Thursday, September 24, 2009

review - Medea

by Euripides, translated by Kenneth McLeish and Frederic Raphael
directed by Lenka Udovicki
Freud Playhouse, UCLA
through October 18
What makes or breaks the interpretation of a classical piece of theatre entails 2 things: first, stay true to the playwright and second, if your concept is imaginatively daring, make sure it serves the author's intent. If it's unnecessarily excessive, scratch it! Every well-written play, classical or contemporary, deserves a production that represents and retains its integrity. Lenka Udovicki's bold and interestingly staged Medea is at once breathtaking to watch and echoing quite clearly the universal themes of infidelity and revenge.
The cast is brilliant, led by the luminous Annette Bening in the title role. Bening charts her course well, starting lowkey and then building to an intense ferocity that the part demands. She is appropriately up and down with her emotions, displaying bewilderment, confusion, love, hate, instability and strength. Medea is a complex woman, and at play's end, we should not see her reduced to inconsolable madness, but rather resigned, steadfast and somehow even insanely proud of her triumph over disloyalty. Bening delivers. Angus Macfadyen as Jason is deceitful and cunning, yet formidable, as he must accept his guilt and live with his crimes, as well as Medea's.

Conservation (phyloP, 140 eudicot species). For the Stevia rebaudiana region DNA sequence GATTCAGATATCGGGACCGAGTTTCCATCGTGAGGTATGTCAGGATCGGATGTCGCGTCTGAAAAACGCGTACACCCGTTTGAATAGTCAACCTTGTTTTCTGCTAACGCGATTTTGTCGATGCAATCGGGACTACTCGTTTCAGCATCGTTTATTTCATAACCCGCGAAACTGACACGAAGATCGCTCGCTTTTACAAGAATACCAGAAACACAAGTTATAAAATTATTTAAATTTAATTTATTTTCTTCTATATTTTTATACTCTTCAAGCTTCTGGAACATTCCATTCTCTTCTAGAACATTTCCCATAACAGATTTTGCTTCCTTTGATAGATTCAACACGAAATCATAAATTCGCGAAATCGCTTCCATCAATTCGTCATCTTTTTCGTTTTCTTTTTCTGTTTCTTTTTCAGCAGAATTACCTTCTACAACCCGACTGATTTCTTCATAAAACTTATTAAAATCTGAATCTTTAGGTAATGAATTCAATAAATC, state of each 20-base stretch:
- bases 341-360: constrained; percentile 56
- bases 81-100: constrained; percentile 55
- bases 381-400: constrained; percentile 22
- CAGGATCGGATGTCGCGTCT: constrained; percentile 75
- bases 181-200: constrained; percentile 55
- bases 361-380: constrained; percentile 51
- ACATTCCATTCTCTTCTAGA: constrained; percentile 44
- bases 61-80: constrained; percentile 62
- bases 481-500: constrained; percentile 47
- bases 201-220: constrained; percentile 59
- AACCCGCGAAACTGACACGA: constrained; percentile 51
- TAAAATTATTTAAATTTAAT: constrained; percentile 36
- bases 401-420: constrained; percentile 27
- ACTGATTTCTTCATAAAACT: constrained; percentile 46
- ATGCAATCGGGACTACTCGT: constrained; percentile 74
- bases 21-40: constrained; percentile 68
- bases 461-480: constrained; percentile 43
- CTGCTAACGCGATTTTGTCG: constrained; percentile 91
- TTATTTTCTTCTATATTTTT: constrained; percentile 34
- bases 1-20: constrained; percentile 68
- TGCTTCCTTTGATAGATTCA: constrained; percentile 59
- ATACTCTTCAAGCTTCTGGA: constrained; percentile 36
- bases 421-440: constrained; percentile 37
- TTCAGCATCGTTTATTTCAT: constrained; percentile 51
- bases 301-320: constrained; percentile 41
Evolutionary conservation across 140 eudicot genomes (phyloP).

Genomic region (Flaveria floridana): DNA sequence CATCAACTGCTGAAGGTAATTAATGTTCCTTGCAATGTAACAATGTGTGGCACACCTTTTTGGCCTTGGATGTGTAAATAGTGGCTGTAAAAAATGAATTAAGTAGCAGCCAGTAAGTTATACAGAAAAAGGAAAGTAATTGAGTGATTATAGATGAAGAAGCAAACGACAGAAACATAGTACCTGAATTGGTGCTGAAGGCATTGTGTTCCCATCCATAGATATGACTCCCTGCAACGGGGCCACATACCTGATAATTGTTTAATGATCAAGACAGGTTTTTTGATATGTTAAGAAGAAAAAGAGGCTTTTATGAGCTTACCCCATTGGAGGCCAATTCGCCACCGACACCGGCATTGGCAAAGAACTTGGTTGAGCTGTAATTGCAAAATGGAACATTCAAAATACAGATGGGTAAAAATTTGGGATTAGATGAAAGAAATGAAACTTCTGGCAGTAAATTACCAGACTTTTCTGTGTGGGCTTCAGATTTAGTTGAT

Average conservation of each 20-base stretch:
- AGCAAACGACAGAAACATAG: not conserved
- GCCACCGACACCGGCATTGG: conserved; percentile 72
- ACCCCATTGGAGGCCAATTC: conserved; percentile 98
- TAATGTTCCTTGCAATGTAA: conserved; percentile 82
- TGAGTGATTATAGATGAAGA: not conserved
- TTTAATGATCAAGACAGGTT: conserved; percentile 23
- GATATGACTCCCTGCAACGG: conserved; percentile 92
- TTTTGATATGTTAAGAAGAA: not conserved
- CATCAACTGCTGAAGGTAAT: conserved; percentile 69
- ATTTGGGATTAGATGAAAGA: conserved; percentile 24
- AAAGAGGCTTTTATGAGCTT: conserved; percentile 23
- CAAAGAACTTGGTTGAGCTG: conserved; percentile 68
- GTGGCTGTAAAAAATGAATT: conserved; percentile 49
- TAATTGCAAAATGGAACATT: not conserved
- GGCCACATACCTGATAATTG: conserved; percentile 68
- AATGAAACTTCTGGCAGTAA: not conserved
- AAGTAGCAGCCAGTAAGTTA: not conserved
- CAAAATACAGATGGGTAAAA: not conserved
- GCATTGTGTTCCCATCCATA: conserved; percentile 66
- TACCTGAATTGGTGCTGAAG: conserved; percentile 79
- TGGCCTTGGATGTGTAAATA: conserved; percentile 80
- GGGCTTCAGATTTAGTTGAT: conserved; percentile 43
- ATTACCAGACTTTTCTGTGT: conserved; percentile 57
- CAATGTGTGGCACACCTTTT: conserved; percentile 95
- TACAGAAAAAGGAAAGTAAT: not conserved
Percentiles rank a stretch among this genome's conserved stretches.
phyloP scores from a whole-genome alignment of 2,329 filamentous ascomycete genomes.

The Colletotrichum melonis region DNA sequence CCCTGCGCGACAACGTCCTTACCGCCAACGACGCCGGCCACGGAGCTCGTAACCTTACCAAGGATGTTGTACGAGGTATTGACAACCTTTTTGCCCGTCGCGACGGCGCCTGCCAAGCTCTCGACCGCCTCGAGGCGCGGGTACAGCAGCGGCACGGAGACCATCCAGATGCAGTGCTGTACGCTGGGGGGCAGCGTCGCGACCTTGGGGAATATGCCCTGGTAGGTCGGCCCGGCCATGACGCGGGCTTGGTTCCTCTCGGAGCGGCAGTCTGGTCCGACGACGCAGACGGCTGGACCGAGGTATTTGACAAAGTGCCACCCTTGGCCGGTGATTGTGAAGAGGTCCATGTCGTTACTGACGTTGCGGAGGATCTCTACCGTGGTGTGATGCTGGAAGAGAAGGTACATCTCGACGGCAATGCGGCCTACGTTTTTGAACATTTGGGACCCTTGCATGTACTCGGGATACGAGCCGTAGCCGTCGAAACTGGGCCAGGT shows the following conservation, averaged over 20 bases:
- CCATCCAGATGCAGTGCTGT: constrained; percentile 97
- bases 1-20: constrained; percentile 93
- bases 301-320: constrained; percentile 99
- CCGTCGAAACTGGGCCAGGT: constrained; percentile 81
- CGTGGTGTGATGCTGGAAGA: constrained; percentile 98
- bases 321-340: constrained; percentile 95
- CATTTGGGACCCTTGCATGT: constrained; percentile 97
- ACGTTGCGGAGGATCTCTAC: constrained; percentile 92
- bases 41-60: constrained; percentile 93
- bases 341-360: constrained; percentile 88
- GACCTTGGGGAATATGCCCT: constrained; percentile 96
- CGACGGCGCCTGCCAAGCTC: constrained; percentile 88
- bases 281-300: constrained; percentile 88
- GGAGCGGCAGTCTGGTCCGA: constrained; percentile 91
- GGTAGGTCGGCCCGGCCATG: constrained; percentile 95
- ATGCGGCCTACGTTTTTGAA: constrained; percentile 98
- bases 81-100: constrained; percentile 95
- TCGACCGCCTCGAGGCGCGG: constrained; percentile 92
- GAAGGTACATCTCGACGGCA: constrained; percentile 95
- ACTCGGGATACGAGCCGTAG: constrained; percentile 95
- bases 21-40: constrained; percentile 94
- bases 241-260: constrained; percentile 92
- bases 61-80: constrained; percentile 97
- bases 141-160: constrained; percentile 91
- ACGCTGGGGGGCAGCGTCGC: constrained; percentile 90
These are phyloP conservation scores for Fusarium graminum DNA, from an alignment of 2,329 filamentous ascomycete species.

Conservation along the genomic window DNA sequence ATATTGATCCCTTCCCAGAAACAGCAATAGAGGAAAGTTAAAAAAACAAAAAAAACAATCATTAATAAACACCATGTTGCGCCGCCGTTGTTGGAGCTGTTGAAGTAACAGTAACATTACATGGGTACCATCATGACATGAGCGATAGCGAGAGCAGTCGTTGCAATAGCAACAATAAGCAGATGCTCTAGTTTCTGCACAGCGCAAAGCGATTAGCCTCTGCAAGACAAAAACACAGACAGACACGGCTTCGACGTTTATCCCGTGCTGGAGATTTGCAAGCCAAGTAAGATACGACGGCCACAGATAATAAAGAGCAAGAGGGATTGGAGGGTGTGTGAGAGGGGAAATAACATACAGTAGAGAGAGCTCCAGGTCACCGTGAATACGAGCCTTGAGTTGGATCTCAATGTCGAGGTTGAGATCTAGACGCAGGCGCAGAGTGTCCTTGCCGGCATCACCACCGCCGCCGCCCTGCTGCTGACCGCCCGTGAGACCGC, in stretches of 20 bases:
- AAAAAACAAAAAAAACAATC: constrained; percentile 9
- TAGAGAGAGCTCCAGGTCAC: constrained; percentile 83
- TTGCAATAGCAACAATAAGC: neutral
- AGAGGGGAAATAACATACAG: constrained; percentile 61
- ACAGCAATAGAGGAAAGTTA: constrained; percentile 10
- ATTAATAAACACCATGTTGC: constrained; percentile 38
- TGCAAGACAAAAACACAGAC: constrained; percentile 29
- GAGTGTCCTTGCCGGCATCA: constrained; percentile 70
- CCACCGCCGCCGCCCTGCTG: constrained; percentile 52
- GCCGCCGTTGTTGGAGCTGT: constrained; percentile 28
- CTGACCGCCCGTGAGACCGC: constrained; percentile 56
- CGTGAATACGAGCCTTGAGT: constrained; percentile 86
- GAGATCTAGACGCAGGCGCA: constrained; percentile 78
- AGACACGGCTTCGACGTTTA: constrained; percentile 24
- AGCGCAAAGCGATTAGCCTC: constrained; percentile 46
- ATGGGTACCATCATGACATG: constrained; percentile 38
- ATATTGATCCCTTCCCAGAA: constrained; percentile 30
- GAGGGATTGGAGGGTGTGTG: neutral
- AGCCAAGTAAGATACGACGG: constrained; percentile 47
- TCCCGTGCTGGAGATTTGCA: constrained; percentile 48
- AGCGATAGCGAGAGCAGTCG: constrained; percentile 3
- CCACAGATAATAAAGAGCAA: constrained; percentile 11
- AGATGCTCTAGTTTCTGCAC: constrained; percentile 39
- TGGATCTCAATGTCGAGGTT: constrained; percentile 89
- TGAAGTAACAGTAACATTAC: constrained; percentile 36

Mary Lou Rosato is astonishing as the Corinthian baglady, serving as both narrator and pitiful participant of the background chorus. She is physically adept and fun to watch. Hugo Armstrong as the King of Athens offers a fine performance of a man who compromises for his own gain. Daniel Davis makes Kreon dictatorial and vengeful, but it is the chorus of 12 women with slicked down boyish hair and uniformed like alien soldiers who rivet our attention as they move, literally darting in quick step fashion around the stage. Udovicki's concept of them pervading Medea's conscience at every angle is concise and evocative.
The music with omnipresent drums by Pirayeh Pourafar and Houman Pourmehdi in collaboration with Nigel Osborne lends an air of creepiness to the funereal atmosphere and the entire scenic design by Richard Hoover with a raked stage covered with sand representing the dark and gloomy exteriors outside Kreon's palace leaves an indelibly morbid impression of death and loss.
This is a stunning production whose fresh elements of sight and sound fully enhance Euripides' oversized tragedy. As in Shakespeare's Macbeth, there are limited laughs in this warlike prison hell, but while you are entrapped, it's a virtual reality of nightmarish proportions.
5 out of 5 stars


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